Work with The Emergence Network to tend to the thresholds in your community!
Would you like to work closely with curators of The Emergence Network right in your neighbourhood or community? Would you like to host some of us for a period of time, so that we can co-learn with you, conduct inquiries into your circumstances, and perhaps help your community work through some of its challenges?
We will journey to you to learn with you, think with you, live with you, and work with you for a space of time. The Kairos project is about unlearning journeys. It is about seeing with new eyes, creating emancipatory knowledges together, and stitching quilts of solidarity especially with groups in precarious circumstances. It is about fellowship, sharing and siblinghood. It is about listening-together-with. It is making-kin-with in a performance of mutual fragility and radical hospitality.
‘Kairos’ was the deity of opportunity in the old Greek pantheon and the youngest child of Zeus. Ancient Greek storytellers also used the word ‘kairos’ to describe the ‘opportune’ moment, a breakthrough instant, when a traditional border was queered and unsettled, and a strange relationship emerged.
The word ‘kairos’ emerged from the material practices of that civilization: for instance, when an archer’s arrow pierced its target, this was ‘kairos’. Or in speaking and statecraft, when the right words were said, that was ‘kairos’. Or in textile production, specifically weaving (which was a socially respected female-gendered labour activity), when an opening allowed for the crosshatching weft to intercept the warp in the emerging tapestry, philosophers saw this as ‘kairos’. ‘Kairos’ notices the divine in the transversality of the weft. The intersectionality of the ordinary. The nonlinearity of time. ‘Kairos’ undercuts ‘chronos’, quantitative time, dancing through it, without dismissing it. Queering it. Like eternity waltzing with temporality, neither of them transcendent nor separable.
In the concept of ‘kairos’ we find an ethical postactivist invitation to “make sanctuary”, to reweave ourselves with telluric kin, to develop new posthumanist sensibilities, to decenter the human figure, to break open the exclusivity and racism of clock time, to nurture our collective capacities to ask new questions, to frame new fields of expertise, to notice our collective fragility in terms of how we often respond to complicated dilemmas, and (especially resonant in these times of immigration sagas and walls) to find other ways of crossing borders.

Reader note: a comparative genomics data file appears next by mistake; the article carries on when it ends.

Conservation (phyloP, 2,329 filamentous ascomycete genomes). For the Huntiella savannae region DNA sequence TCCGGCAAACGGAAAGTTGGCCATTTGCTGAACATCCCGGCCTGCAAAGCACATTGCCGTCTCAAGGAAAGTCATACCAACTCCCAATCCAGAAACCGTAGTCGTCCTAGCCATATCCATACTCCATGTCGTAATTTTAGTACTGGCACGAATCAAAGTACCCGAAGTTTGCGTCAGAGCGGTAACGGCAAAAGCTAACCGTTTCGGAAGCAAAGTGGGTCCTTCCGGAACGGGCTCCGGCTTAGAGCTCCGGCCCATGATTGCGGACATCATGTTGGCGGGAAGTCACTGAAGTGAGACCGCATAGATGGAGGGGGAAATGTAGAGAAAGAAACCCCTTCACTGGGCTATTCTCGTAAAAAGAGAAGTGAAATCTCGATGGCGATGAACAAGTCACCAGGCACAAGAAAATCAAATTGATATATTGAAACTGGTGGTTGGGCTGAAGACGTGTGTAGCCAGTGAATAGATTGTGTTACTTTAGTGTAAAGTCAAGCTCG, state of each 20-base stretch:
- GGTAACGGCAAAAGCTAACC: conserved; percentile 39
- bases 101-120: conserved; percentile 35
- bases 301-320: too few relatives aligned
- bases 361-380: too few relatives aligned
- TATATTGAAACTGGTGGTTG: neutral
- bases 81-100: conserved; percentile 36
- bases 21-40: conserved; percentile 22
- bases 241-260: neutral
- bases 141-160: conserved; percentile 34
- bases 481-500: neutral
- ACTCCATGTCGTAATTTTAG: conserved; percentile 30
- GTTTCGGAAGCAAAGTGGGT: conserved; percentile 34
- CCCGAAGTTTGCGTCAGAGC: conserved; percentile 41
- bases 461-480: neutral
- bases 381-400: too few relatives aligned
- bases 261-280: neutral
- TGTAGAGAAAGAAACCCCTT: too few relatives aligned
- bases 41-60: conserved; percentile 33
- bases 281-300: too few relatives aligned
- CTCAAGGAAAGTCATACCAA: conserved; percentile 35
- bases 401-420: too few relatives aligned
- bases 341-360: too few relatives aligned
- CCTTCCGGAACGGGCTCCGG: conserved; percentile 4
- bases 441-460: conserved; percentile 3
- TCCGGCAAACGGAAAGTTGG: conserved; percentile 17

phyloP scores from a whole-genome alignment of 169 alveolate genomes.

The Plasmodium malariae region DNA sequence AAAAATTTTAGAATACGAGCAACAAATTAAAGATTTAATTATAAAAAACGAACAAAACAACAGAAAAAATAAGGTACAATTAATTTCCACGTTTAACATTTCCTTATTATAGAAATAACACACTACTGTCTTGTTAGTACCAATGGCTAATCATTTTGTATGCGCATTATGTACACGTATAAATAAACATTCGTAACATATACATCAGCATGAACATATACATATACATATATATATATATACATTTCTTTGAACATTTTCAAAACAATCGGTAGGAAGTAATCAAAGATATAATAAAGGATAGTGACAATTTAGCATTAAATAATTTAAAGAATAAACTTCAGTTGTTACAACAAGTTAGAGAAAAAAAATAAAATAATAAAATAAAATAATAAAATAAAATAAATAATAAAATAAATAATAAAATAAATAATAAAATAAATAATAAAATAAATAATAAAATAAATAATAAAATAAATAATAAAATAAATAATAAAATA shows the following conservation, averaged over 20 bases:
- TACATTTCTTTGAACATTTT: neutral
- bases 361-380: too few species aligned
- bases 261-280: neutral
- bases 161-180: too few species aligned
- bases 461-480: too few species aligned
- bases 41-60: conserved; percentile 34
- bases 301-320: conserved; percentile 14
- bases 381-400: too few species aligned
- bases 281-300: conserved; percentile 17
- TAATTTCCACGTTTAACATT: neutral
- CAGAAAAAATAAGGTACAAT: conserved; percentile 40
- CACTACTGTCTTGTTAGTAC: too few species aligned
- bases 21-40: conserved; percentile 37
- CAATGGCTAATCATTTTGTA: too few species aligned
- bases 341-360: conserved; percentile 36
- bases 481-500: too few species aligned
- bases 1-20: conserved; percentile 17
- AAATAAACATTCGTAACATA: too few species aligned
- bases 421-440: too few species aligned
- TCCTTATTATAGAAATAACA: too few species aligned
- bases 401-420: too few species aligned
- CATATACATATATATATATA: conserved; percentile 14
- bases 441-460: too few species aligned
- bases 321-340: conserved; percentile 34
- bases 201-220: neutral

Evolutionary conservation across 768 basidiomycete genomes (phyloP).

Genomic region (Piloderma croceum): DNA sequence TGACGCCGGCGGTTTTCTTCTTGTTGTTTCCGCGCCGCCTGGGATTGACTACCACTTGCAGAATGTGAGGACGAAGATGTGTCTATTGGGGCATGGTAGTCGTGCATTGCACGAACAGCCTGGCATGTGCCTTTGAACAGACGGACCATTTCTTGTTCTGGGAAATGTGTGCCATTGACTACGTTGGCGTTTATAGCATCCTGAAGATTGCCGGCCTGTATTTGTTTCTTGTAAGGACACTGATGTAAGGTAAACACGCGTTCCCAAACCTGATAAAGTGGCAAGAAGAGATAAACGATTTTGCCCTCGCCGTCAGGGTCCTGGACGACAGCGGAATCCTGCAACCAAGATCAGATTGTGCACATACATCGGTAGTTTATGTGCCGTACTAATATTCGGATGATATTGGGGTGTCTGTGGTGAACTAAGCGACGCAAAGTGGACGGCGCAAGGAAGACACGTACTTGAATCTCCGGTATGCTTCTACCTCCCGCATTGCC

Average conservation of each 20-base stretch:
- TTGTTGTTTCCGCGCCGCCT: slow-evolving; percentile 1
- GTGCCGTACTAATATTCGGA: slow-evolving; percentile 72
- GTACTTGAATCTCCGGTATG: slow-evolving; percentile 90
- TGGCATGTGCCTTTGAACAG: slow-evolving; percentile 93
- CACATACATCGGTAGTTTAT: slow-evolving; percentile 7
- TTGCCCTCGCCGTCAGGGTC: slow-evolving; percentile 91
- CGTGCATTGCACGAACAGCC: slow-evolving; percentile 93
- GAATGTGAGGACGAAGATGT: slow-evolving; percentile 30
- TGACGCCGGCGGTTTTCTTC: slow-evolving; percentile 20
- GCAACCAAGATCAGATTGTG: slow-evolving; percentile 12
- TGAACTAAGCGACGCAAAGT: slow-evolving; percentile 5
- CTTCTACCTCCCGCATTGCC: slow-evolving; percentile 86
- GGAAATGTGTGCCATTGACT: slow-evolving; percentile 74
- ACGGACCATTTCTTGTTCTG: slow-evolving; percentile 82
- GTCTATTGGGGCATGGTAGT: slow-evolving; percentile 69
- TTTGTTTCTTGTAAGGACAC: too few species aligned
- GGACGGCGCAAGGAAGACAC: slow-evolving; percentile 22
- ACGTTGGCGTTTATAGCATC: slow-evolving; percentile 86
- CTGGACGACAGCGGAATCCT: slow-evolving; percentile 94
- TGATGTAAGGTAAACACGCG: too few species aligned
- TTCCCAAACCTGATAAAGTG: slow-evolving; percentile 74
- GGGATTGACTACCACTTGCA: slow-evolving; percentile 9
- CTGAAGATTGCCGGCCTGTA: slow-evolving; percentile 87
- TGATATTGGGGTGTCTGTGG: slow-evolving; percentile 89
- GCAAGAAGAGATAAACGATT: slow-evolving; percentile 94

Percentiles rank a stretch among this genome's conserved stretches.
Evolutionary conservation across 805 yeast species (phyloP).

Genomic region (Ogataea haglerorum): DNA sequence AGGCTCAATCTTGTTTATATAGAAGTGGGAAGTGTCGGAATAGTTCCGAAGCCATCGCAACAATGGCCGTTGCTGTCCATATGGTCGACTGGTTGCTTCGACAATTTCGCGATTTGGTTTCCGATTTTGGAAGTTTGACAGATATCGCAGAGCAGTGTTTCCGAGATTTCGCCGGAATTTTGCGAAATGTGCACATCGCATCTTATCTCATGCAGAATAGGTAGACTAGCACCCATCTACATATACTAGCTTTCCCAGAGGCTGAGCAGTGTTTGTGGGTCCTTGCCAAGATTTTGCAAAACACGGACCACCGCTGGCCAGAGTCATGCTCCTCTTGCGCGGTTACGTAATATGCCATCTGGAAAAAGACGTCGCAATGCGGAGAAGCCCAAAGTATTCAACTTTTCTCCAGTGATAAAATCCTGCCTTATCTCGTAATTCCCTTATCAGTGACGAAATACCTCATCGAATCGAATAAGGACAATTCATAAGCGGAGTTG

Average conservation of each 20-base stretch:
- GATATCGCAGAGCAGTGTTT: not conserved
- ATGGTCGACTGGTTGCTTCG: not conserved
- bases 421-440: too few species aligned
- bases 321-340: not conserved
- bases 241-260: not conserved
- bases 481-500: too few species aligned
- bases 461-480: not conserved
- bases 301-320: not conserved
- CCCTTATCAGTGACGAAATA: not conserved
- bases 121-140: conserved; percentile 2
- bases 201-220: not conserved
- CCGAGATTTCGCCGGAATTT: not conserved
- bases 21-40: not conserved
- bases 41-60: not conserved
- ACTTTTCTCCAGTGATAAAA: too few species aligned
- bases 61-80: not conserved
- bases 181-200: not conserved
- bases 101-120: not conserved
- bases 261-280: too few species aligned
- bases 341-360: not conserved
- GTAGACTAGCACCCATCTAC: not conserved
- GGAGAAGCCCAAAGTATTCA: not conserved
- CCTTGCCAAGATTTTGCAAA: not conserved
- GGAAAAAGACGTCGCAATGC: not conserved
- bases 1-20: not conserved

“If you have come here to help me you are wasting your time, but if you have come because your liberation is bound up with mine, then let us work together.”
― Lilla Watson
Let’s Meet! More About Kairos
Kairos is not a missionary project to evangelize a particular approach or ideology. Neither is this a holiday or a tourism project. It is a braiding of lives and an exchange of gifts between parties, honouring an old cross-cultural tradition of receiving the traveller and being generous to one’s host. A learning opportunity for both traveller and host that calls upon a mutual openness to change. It is cooking together, singing together, picking mushrooms together, eating together, and crying together. This visitation offers the potential host an opportunity to see themselves through their hospitality, to notice their own lives, as if for the first time. The visiting team will also seek to serve in ways that are critical that are helpful and useful to our hosts.
If you’d like to initiate a conversation about a visit, talk about what we can do together, explore questions about the ethics of conducting carbon-heavy travel in dire times, or think together about other ways we can work together, do write us at email@example.com.
To learn about previous Kairos events our hosts have permitted us to publish, you can sign up to the MUSHROOM newsletter to receive monthly updates about Kairos and other things we are up to.
Bayo Akomolafe (Ph.D.) is Chief Curator and Executive Director of The Emergence Network. Author, lecturer, speaker, father, and rogue planet saved by the gravitational pull of his wife Ej, Bayo hopes to inspire a diffractive network of sharing within an ethos of new responsivity – a slowing down, an ethics of entanglement, an activism of inquiry, a ‘politics of surprise’. Born into a Yoruba family, Bayo graduated summa cum laude in psychology in 2006 at Covenant University (Nigeria), and then was invited to take up a lecturing position. Largely nurtured and trained in a world that increasingly fell short of his deepest desires for justice, Bayo conducted doctoral research into Yoruba indigenous healing systems as part of his inner struggle to regain a sense of rootedness to his community. He has been speaking about his experiences around the world since those moments back in 2011. Bayo understands he is on a shared decolonial journey with his family to live a small, intense life. He often refuses to share pictures of himself that do not include his wife, Ej, who is (everyone can assure you) the more interesting part of their entanglement. He is an ecstatic (and often exhausted, but grateful) father to Alethea Aanya and Kyah Jayden.